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Do we need intelligence to stop nuclear weapons proliferation?

If there is a threat that is truly ‘existential’ to life on Earth it has to be nuclear weapons proliferation. So, how do we stop it?

If there is a threat that is truly ‘existential’ to life on Earth it has to be nuclear weapons proliferation. So, how do we stop it?

When I worked in signals intelligence (SIGINT) in the 1980s and 1990s I had access to some amazing pieces of information. As a member of the so-called ‘5 eyes‘ sharing arrangement (a club of SIGINT agencies from Australia (Defence Signals Directorate – DSD – now ASD as of 2013), Canada (Communications Security Establishment – CSE, where I worked from 1983-2001), New Zealand (Government Communications Security Branch – GCSB), the UK (Government Communications Headquarters) and the US (National Security Agency – NSA)), I was like a kid in a candy store.

First I was given raw intercept to read and extract intelligence from, often after translating it into English (I was a multilingual analyst). In addition, I could read all kinds of fascinating reports on all kinds of fascinating issues provided by our allies. We in Canada benefited from the willingness of our partners to pass on their efforts and thus were able to provide our clients – Canadian government officials – with the best intelligence available to help with decision making. All this served as a force multiplier for Canadian intelligence.

Signals intelligence - Wikipedia
Do you hear what I hear? (Photo: Wikimedia, Public Domain)

One of the reporting series I recall was that which had to do with states which were pursuing nuclear weapons programs. There were quite a few of them in the 1980s and 1990s: Libya, South Africa, Taiwan, North Korea, India and Pakistan. As we all know, only the last three have attained that capability (we’ll leave aside Israel for now: also, the so-called Permanent 5 UNSC members – the US, USSR/Russia/, the UK, France and the PRC – already had ‘the bomb’). Then there is Iran….more on that in a bit.

Back then, there was no Internet. There was no easy way to keep tabs openly on who was doing what. Thankfully, we had SIGINT to help us gain insight. Through the targeting, collection, processing and analysis of communications (verbal, written, imagery, telemetry, etc.) we could see which countries were making progress and suss out who were the key officials (scientists, civil servants) with the keys to this breakthrough. We learned a lot and were able to keep our political masters informed in ways which would have been impossible without intelligence.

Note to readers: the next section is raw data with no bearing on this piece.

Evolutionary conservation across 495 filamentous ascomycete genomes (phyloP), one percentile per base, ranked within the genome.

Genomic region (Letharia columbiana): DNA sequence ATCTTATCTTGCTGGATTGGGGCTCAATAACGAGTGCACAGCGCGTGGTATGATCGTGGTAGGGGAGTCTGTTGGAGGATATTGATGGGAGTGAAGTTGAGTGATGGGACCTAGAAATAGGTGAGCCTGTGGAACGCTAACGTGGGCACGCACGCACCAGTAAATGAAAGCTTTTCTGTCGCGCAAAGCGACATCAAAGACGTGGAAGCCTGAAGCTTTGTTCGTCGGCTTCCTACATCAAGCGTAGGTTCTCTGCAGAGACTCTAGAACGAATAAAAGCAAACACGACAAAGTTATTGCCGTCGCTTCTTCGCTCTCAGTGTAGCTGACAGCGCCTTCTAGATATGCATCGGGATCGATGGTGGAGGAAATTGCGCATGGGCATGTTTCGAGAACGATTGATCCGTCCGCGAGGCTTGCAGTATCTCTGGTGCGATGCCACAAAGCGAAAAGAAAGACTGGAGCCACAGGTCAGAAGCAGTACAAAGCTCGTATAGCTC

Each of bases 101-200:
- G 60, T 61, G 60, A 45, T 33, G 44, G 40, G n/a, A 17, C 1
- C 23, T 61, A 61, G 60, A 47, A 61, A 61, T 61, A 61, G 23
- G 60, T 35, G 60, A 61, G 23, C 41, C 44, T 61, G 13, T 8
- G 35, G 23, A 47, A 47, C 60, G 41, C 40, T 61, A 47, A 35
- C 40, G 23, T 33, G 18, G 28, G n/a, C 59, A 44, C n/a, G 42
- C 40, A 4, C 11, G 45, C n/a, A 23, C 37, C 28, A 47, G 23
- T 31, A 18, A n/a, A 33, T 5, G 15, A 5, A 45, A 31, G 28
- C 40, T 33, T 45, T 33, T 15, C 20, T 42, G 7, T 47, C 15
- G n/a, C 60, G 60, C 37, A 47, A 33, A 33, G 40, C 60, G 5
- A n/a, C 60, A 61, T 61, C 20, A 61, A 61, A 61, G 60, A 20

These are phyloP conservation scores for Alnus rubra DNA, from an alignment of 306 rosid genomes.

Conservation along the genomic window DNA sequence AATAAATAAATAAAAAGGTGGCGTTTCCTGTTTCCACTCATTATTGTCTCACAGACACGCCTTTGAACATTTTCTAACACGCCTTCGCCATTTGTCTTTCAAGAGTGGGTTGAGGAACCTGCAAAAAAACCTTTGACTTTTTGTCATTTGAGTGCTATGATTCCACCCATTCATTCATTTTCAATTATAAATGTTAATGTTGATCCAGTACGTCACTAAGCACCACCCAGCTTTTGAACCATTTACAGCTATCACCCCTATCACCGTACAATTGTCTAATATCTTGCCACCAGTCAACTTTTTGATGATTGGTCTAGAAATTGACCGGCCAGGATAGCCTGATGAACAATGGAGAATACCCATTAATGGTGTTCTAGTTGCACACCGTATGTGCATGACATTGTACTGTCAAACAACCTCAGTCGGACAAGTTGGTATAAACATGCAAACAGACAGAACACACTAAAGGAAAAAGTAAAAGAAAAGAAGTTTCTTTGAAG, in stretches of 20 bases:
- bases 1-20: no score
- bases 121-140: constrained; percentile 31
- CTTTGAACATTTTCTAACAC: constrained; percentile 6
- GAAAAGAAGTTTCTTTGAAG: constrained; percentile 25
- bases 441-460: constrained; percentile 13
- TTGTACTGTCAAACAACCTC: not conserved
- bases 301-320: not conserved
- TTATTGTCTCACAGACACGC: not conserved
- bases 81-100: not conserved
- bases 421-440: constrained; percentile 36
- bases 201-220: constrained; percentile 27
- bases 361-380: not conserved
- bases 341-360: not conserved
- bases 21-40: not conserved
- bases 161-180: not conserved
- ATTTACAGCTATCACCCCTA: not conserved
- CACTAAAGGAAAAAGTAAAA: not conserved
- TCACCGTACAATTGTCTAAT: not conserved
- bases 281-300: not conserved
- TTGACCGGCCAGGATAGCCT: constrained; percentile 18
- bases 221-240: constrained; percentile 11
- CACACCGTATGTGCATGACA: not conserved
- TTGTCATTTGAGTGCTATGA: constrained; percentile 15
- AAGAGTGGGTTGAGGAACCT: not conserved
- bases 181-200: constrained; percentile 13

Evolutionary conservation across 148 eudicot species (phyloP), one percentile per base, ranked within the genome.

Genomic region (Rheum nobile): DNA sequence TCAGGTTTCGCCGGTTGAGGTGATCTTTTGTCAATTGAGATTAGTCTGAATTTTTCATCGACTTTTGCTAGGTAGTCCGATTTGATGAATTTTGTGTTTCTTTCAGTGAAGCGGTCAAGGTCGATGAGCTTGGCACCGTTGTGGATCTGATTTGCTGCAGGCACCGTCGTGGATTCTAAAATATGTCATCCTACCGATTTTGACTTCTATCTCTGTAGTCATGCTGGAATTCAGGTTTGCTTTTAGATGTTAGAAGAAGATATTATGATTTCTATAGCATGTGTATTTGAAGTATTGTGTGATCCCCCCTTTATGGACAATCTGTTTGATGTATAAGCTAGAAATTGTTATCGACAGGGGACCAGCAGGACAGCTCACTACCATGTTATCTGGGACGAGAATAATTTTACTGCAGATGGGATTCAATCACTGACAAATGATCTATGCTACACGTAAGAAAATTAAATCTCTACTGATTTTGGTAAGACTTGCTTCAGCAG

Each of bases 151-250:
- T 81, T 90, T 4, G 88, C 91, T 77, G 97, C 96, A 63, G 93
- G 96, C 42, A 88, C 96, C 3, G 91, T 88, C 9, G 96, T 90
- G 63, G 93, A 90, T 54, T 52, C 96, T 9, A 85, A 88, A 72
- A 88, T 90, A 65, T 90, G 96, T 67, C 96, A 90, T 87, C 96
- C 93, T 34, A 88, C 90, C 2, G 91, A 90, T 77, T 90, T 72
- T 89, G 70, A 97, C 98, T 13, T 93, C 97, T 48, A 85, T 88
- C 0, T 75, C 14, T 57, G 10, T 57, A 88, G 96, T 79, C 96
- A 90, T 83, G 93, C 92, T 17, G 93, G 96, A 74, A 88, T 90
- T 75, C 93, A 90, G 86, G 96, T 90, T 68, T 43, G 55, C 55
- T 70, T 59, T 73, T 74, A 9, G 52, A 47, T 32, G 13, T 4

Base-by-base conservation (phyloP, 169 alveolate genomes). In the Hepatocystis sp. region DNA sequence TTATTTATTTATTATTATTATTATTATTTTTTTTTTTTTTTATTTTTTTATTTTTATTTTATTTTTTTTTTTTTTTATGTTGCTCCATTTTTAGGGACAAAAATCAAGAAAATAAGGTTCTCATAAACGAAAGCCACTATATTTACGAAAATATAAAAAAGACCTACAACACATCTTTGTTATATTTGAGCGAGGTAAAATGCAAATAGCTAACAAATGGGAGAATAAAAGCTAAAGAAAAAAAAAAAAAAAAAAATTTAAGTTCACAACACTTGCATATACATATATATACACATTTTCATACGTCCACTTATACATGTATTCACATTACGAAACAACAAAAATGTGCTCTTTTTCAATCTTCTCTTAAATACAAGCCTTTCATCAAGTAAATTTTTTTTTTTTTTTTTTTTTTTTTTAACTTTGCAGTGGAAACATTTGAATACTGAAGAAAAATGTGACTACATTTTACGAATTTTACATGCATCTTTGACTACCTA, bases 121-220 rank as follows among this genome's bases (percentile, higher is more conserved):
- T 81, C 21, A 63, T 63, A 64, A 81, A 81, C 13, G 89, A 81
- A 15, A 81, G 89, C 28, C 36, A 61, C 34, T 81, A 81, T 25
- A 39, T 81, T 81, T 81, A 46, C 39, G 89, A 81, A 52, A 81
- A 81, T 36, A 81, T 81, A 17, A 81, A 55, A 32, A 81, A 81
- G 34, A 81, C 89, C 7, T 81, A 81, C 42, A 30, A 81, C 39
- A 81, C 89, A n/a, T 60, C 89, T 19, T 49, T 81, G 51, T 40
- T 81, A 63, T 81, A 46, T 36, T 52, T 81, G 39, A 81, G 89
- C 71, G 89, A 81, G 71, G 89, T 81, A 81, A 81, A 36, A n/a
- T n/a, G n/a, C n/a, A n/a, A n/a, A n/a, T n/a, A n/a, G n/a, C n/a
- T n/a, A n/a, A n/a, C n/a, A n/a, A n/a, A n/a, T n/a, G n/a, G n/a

Wow, what a difference a couple of decades make!

A proliferation of information

Now we have so much more information at our fingertips: the World Wide Web, social media platforms, even commercial imagery! As this recent article in The Economist noted: “Non-governmental organisations regularly unearth and publicise secret facilities using “open” sources—most notably images taken by satellites like those which researchers at MIIS (NB Middlebury Institute of International Studies) used to spot North Korea’s looming missile test and Saudi Arabia’s rocket plant.”

In other words, it is harder today to hide a nuclear weapons program. This does not obviate the need for intelligence: after all, there is nothing like a highly-placed human source that can be tasked and directed to find out specific information to determine exactly what a state’s intentions are. And only states can actually take steps to interfere with a nation’s quest for nuclear weapons, even if those steps are of dubious legality (hello assassination of Iranian nuclear scientist Mohsen Fakhrizadeh, probably by Mossad, Israel’s foreign spy service: oh wait, Israel surreptitiously developed their own nuke capability didn’t they?).

I am not pining for my early days in SIGINT nor am I nostalgic over having quasi-unique access to information few other Canadians did. It was cool, yes, but today’s citizen is in such a better place to keep informed. Better informed means – in theory at least! – better prepared. There is no excuse these days to not know what is going on and what it all means, dis- and misinformation notwithstanding.

Changing intelligence priorities

I don’t know where the challenge of nuclear weapons proliferation stands when it comes to intelligence priorities (it was once VERY high, especially during the Cold War when MAD – mutually assured destruction – was a very real thing). What with terrorism and foreign espionage/interference on the rise it is hard to imagine where the resources to do CP (counter proliferation) are going to be found.

But found they must be if we are to be in a position to identify, monitor and disrupt further nuclear weapons capability. For the record I am NOT one of those who agonises over Armageddon-like scenarios where a rogue state or a terrorist group gets its hands on a bomb and blows up New York: I’ll leave those scenes to Hollywood. Still, leveraging intelligence as well as open source data to keep tabs on the possession and deployment of nuclear weapons cannot be a bad thing, can it?

Besides, wouldn’t it be MAD not to?

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By Phil Gurski

Phil Gurski is the President and CEO of Borealis Threat and Risk Consulting Ltd. and Director of the National Security programme at the University of Ottawa’s Professional Development Institute (PDI). Phil is a 32-year veteran of CSE and CSIS and the author of six books on terrorism.

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